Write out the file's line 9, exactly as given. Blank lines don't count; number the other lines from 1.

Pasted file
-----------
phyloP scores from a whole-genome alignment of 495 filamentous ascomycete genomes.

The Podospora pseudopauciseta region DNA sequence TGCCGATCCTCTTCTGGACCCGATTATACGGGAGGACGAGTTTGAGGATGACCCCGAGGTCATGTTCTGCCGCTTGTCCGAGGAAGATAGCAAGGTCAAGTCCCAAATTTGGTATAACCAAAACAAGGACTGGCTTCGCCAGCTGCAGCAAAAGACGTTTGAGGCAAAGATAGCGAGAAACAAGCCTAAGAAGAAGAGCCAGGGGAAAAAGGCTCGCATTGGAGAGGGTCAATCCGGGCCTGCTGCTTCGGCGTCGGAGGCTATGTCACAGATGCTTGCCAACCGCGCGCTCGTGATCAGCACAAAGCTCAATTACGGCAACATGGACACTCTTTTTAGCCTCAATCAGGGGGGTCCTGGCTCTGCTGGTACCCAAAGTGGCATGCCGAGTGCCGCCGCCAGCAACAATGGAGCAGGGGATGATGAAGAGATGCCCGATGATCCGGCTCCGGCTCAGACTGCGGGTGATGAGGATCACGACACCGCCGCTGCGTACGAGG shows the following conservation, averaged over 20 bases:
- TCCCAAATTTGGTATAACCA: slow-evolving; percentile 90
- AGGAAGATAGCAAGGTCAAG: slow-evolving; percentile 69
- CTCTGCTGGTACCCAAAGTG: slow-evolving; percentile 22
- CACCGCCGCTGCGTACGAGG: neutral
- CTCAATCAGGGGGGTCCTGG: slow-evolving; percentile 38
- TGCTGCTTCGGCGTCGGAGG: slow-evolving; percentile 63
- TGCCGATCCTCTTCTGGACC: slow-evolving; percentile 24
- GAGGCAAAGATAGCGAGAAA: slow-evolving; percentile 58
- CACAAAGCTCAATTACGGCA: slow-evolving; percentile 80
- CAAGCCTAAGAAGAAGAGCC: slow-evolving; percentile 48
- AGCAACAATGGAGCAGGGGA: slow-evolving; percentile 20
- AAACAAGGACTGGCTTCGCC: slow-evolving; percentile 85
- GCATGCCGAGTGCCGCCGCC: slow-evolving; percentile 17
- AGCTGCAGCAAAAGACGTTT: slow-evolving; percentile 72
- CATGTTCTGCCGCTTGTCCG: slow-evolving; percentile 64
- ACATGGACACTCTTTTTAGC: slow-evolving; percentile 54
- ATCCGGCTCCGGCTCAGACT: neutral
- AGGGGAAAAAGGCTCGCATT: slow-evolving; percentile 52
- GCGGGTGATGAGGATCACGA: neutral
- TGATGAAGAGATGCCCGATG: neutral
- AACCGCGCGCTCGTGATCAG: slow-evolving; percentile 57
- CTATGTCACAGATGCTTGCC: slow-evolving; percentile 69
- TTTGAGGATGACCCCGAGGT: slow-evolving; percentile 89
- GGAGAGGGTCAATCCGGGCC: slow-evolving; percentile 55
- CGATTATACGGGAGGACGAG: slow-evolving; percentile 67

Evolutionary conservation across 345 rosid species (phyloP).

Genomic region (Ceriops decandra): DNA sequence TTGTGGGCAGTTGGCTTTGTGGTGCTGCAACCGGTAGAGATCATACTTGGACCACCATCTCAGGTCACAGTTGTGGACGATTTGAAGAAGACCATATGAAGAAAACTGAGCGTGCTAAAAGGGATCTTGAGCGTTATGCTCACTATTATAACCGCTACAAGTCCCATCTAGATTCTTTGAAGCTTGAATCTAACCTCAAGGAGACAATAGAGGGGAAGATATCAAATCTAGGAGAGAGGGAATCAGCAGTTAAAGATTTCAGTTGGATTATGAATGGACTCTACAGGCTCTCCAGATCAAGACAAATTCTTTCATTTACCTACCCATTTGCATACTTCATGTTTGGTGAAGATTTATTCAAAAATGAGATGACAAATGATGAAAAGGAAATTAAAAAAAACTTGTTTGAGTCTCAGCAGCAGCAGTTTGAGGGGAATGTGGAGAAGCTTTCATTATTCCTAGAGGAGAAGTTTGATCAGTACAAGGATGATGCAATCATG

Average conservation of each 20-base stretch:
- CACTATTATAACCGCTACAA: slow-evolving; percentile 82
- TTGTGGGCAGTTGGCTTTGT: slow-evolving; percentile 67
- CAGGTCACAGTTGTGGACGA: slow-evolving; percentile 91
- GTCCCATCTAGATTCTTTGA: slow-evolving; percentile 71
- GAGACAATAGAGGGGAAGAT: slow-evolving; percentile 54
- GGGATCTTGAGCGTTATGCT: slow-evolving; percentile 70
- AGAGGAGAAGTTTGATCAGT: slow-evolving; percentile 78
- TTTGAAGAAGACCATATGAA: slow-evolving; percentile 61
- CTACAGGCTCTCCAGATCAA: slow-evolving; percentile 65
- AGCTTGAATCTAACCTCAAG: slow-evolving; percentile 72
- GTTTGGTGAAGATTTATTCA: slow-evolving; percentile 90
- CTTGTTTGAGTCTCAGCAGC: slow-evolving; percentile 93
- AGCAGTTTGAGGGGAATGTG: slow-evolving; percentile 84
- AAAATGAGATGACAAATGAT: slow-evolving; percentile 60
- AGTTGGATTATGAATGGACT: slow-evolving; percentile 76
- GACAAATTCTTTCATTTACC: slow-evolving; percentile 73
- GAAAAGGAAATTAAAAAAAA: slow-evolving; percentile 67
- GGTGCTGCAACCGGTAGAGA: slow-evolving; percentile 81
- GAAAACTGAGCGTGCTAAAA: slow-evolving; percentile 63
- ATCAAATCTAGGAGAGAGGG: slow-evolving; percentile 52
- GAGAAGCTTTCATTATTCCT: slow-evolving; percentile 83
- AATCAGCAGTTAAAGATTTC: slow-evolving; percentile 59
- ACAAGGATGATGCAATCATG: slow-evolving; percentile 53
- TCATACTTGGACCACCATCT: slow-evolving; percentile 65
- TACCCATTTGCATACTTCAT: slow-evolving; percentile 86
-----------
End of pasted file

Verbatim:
- TGCCGATCCTCTTCTGGACC: slow-evolving; percentile 24